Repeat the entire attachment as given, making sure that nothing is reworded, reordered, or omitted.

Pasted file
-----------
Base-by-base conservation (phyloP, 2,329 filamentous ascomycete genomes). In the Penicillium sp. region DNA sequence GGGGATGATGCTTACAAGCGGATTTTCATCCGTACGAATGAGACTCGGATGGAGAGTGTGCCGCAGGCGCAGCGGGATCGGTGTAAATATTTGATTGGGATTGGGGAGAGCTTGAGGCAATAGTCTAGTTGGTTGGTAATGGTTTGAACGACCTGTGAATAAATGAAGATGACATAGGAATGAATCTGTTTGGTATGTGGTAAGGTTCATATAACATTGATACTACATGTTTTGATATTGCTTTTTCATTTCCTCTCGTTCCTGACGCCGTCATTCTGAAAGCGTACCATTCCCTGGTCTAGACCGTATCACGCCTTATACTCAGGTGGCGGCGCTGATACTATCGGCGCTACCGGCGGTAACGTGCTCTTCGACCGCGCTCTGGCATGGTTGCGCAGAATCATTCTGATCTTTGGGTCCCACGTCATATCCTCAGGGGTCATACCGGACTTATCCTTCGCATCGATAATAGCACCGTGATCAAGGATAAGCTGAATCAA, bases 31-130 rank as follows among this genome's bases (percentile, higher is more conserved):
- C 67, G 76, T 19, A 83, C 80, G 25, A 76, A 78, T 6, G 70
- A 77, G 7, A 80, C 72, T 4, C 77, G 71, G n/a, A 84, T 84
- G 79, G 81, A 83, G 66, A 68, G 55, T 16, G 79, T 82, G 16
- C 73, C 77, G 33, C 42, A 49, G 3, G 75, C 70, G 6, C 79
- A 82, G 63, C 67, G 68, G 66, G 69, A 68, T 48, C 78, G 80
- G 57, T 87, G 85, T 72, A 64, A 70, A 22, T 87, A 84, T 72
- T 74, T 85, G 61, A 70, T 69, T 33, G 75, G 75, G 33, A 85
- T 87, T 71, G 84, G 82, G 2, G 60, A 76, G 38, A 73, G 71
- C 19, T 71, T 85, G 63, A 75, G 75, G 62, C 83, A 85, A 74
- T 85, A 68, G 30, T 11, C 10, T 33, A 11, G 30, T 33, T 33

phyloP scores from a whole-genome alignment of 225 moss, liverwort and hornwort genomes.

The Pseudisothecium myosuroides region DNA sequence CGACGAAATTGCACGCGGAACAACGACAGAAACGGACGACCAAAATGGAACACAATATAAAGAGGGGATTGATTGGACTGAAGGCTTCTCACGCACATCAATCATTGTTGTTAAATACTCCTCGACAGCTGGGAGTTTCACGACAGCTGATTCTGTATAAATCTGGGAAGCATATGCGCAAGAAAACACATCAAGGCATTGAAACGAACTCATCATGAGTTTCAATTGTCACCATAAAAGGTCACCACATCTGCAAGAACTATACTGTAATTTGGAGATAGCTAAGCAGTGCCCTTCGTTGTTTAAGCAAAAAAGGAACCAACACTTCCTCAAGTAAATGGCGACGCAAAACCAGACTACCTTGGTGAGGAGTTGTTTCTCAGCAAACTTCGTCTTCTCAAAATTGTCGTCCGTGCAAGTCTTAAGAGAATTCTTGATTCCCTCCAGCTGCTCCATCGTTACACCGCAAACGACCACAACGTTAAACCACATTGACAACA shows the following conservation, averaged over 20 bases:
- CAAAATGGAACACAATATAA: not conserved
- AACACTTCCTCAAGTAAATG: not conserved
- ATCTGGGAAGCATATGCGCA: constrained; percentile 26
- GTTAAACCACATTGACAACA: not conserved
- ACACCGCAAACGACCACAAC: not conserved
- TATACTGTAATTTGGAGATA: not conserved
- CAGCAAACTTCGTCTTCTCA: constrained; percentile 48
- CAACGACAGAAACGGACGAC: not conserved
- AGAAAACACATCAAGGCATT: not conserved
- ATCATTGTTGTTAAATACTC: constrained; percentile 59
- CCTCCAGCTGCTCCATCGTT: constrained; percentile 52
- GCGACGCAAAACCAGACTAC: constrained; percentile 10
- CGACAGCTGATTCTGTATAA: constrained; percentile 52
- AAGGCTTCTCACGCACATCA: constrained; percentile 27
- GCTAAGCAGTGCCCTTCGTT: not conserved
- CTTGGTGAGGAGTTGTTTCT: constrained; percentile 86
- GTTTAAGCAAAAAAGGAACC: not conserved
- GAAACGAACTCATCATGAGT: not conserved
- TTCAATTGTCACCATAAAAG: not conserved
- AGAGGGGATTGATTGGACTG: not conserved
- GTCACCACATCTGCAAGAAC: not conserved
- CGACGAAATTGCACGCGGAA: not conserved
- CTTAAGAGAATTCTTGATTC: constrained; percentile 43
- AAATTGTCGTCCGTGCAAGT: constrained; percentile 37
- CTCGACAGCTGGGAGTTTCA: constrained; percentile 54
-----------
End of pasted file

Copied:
Base-by-base conservation (phyloP, 2,329 filamentous ascomycete genomes). In the Penicillium sp. region DNA sequence GGGGATGATGCTTACAAGCGGATTTTCATCCGTACGAATGAGACTCGGATGGAGAGTGTGCCGCAGGCGCAGCGGGATCGGTGTAAATATTTGATTGGGATTGGGGAGAGCTTGAGGCAATAGTCTAGTTGGTTGGTAATGGTTTGAACGACCTGTGAATAAATGAAGATGACATAGGAATGAATCTGTTTGGTATGTGGTAAGGTTCATATAACATTGATACTACATGTTTTGATATTGCTTTTTCATTTCCTCTCGTTCCTGACGCCGTCATTCTGAAAGCGTACCATTCCCTGGTCTAGACCGTATCACGCCTTATACTCAGGTGGCGGCGCTGATACTATCGGCGCTACCGGCGGTAACGTGCTCTTCGACCGCGCTCTGGCATGGTTGCGCAGAATCATTCTGATCTTTGGGTCCCACGTCATATCCTCAGGGGTCATACCGGACTTATCCTTCGCATCGATAATAGCACCGTGATCAAGGATAAGCTGAATCAA, bases 31-130 rank as follows among this genome's bases (percentile, higher is more conserved):
- C 67, G 76, T 19, A 83, C 80, G 25, A 76, A 78, T 6, G 70
- A 77, G 7, A 80, C 72, T 4, C 77, G 71, G n/a, A 84, T 84
- G 79, G 81, A 83, G 66, A 68, G 55, T 16, G 79, T 82, G 16
- C 73, C 77, G 33, C 42, A 49, G 3, G 75, C 70, G 6, C 79
- A 82, G 63, C 67, G 68, G 66, G 69, A 68, T 48, C 78, G 80
- G 57, T 87, G 85, T 72, A 64, A 70, A 22, T 87, A 84, T 72
- T 74, T 85, G 61, A 70, T 69, T 33, G 75, G 75, G 33, A 85
- T 87, T 71, G 84, G 82, G 2, G 60, A 76, G 38, A 73, G 71
- C 19, T 71, T 85, G 63, A 75, G 75, G 62, C 83, A 85, A 74
- T 85, A 68, G 30, T 11, C 10, T 33, A 11, G 30, T 33, T 33

phyloP scores from a whole-genome alignment of 225 moss, liverwort and hornwort genomes.

The Pseudisothecium myosuroides region DNA sequence CGACGAAATTGCACGCGGAACAACGACAGAAACGGACGACCAAAATGGAACACAATATAAAGAGGGGATTGATTGGACTGAAGGCTTCTCACGCACATCAATCATTGTTGTTAAATACTCCTCGACAGCTGGGAGTTTCACGACAGCTGATTCTGTATAAATCTGGGAAGCATATGCGCAAGAAAACACATCAAGGCATTGAAACGAACTCATCATGAGTTTCAATTGTCACCATAAAAGGTCACCACATCTGCAAGAACTATACTGTAATTTGGAGATAGCTAAGCAGTGCCCTTCGTTGTTTAAGCAAAAAAGGAACCAACACTTCCTCAAGTAAATGGCGACGCAAAACCAGACTACCTTGGTGAGGAGTTGTTTCTCAGCAAACTTCGTCTTCTCAAAATTGTCGTCCGTGCAAGTCTTAAGAGAATTCTTGATTCCCTCCAGCTGCTCCATCGTTACACCGCAAACGACCACAACGTTAAACCACATTGACAACA shows the following conservation, averaged over 20 bases:
- CAAAATGGAACACAATATAA: not conserved
- AACACTTCCTCAAGTAAATG: not conserved
- ATCTGGGAAGCATATGCGCA: constrained; percentile 26
- GTTAAACCACATTGACAACA: not conserved
- ACACCGCAAACGACCACAAC: not conserved
- TATACTGTAATTTGGAGATA: not conserved
- CAGCAAACTTCGTCTTCTCA: constrained; percentile 48
- CAACGACAGAAACGGACGAC: not conserved
- AGAAAACACATCAAGGCATT: not conserved
- ATCATTGTTGTTAAATACTC: constrained; percentile 59
- CCTCCAGCTGCTCCATCGTT: constrained; percentile 52
- GCGACGCAAAACCAGACTAC: constrained; percentile 10
- CGACAGCTGATTCTGTATAA: constrained; percentile 52
- AAGGCTTCTCACGCACATCA: constrained; percentile 27
- GCTAAGCAGTGCCCTTCGTT: not conserved
- CTTGGTGAGGAGTTGTTTCT: constrained; percentile 86
- GTTTAAGCAAAAAAGGAACC: not conserved
- GAAACGAACTCATCATGAGT: not conserved
- TTCAATTGTCACCATAAAAG: not conserved
- AGAGGGGATTGATTGGACTG: not conserved
- GTCACCACATCTGCAAGAAC: not conserved
- CGACGAAATTGCACGCGGAA: not conserved
- CTTAAGAGAATTCTTGATTC: constrained; percentile 43
- AAATTGTCGTCCGTGCAAGT: constrained; percentile 37
- CTCGACAGCTGGGAGTTTCA: constrained; percentile 54